Jean-Marie Loret

Jean-Marie Loret (born 18 or 25 March 1918 in Seboncourt , near Saint-Quentin in Picardy and died in 1985 in Saint-Quentin) was a French railway worker who claimed to be the illegitimate son of Adolf Hitler . According to Loret, in 1948 his mother revealed to him shortly before his death that the “unknown German soldier” with whom he had had an affair during the First World War was Adolf Hitler. His statement was endorsed by the German historian Werner Maser . Loret published his own autobiography, Ton père s’appelait Hitler in 1981. However, the dominant opinion, represented by historians such as Anton Joachimsthaler , Timothy Ryback , and Sir Ian Kershaw , is that paternity Of Hitler in Loret is unlikely or impossible.

Biography

Jean-Marie Loret was illegitimately born in 1918 at Seboncourt as Jean-Marie Lobjoie. His mother was Charlotte Eudoxie Alida Lobjoie (1898-1951), the daughter of the local butcher and his wife, being them Louis Joseph Alfred Lobjoie and Marie Flore Philomène (born Colpin). According to the entry in the birth register of his hometown, Loret’s father was an unidentified German soldier from World War I. Since Adolf Hitler had remained in the towns of Seclin , Fournes , Wavrin and Ardooie in the years 1916 and 1917, and according to eyewitness accounts he was supposed to have had a relationship with Charlotte, Hitler’s fatherhood in Loret became a subject of Discussion on several occasions.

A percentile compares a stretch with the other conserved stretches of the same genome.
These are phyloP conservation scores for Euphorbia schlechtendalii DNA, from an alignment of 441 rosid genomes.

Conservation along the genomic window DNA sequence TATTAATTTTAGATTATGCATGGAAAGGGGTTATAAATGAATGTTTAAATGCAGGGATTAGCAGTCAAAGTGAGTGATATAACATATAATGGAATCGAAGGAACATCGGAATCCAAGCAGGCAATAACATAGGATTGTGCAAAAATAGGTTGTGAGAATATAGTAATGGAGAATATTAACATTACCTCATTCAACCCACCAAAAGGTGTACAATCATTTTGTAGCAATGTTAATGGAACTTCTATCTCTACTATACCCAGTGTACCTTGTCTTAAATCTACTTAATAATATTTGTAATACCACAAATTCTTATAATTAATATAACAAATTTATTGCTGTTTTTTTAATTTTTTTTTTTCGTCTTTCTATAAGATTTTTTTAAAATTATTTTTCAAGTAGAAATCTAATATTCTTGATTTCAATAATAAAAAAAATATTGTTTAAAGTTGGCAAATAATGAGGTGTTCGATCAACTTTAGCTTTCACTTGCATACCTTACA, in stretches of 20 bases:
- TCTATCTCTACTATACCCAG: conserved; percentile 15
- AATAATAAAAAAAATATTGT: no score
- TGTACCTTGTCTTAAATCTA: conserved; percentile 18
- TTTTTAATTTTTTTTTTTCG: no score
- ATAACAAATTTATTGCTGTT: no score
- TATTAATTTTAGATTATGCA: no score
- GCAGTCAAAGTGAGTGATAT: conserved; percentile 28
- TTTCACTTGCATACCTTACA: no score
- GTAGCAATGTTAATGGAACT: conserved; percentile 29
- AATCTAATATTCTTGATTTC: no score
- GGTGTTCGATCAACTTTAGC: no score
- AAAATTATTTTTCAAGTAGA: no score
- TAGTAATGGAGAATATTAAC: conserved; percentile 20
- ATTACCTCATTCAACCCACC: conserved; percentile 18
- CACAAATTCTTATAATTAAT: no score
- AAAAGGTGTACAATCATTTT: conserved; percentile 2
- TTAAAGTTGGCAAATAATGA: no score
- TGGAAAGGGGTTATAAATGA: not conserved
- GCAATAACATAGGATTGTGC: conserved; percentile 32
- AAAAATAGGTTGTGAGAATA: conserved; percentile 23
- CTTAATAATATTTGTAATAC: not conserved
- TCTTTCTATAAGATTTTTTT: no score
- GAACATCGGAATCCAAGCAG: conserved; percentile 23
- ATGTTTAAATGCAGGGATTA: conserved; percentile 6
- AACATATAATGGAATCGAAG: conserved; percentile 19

Charlotte Lobjoie’s profession, according to various sources, was “dancer,” although it is unclear whether it was one in 1916/1917. She seems to have taken up this profession only after she moved to Paris, a few months after the birth of Jean-Marie, which was after the withdrawal of the Germans from France. Jean-Marie lived during his first seven years in the house of his grandparents, with whom Charlotte broke all contact after its transfer to Paris. On May 22, 1922, the husband of Charlotte, Clement Loret, professional lithographer , said he would support the illegitimate son of his new wife, although at that time did not know the boy, and that would allow the child to have his name . According to Loret, his grandparents “treated him poorly.”